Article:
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Decorate Your Dining Room With Glass Coffee Tables

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Glass coffee tables have really come back into vogue as of late, and with a vengeance. After love affairs with wood, granite, stone and plastics, homeowners have once again come to appreciate the beauty and splendor of glass.

Not only does glass give your table an open look, it says that you have an appreciation for natural materials combined with high tech. Glass is after all, merely silica, or sand. Using a special type of glass that is cooled slowly, manufacturers then heat the glass up, taking it through a furnace that reheats it to more than 1,300 degree F. It is then cooled quickly this time using forced air, allowing the outer surface to harden faster than the interior.


Glass on your glass coffee tables is basically the same as the glass in the side windows of your car. If it receives a hard hit, it simply shatters into a bunch of harmless beads of glass rather than becoming dangerous splinters.

Of course, tempered glass is extremely tough, so you don't have to worry about any glass table having an issue. This is particularly true if you invest in a high quality piece. Less expensive glass coffee tables may be less expensive because they have a thinner glass top, one that may not even be tempered.

Glass coffee tables come in nearly any size, design, shape and even color imaginable. Many of the newer table designs use colored or patterned glass to add beauty and visual impact to the piece. This includes glass in brown or smoked hues to match the wood used for the rest of the piece, black tabletops, frosted, etched, tinted and even bolder designs using blue or red glass.

One of the great things about glass top tables is that you get to add a multi-dimensional piece to your home. Glass is combined with stainless steel, wood, aluminum, teak, iron and other materials to create a virtual feast for the eyes. The use of these materials not only creates intriguing and innovative designs, but helps add strength to the table.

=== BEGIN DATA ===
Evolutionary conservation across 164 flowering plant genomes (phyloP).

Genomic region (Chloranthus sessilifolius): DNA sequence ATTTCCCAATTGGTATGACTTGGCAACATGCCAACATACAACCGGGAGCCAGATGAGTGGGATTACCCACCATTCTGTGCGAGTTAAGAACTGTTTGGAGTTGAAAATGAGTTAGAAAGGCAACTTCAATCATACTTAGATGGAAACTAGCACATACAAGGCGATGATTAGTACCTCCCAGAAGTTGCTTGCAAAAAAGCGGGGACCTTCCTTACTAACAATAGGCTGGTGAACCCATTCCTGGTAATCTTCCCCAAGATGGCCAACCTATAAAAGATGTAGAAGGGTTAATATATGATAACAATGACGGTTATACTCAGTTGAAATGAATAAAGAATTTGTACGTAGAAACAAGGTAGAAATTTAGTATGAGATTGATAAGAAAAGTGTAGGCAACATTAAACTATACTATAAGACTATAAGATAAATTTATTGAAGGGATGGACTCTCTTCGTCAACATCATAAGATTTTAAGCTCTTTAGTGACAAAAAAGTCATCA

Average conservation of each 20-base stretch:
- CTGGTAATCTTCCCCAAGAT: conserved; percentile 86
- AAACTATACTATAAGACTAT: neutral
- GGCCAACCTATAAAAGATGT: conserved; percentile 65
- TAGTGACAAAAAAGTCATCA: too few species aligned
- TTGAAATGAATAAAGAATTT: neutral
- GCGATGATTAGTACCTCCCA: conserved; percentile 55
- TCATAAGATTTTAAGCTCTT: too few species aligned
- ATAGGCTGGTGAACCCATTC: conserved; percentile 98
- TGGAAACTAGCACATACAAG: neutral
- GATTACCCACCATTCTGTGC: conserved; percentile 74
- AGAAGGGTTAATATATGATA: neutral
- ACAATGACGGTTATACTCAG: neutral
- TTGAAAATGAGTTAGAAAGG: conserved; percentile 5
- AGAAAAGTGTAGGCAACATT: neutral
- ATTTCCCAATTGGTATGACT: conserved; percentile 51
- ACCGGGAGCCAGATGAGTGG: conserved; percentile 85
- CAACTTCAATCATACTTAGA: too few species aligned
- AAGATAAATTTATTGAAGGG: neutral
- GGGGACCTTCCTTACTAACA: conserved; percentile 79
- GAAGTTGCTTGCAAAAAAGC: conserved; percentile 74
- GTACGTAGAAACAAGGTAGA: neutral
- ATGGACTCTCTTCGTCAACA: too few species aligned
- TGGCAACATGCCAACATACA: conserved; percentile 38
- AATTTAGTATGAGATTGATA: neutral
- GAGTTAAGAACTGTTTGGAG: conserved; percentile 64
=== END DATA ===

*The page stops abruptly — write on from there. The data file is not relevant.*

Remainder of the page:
Cleaning glass coffee tables involves a tad bit more work than a coffee table that uses other materials that hide fingerprints, smudges and beverage rings more easily. But it's not that much more work, especially when compared to the payoff you get from having a more sophisticated look for a room, one that opens it up, thanks to its transparency.

Start by removing everything from the table. Then wipe it clean with a dry cloth to remove any abrasives such as salt or dust. This added step will also remove some of the grease and grime that can make the next step more difficult.

Next, spray the entire top with glass cleaner. Be sure you use a good quality cleaner or you'll be cursing the streaks it leaves behind. Hot water will work just fine, too. For drying, some people like to use crumpled up newspapers, others prefer a clean, dry cloth. Diapers work particularly well, if you happen to have some around. Some cheaper paper towels will leave paper fibers on the surface, so test these out before trying to clean the entire table. For a little extra shine and sparkle, some experts suggest using another piece of newspaper on the surface.

It sounds like more work than it really is. While your clear glass coffee tables may need cleaning more often, you shouldn't have to do a thorough top to bottom cleaning of your table more than once a month, especially if you have textured, etched or patterned glass.

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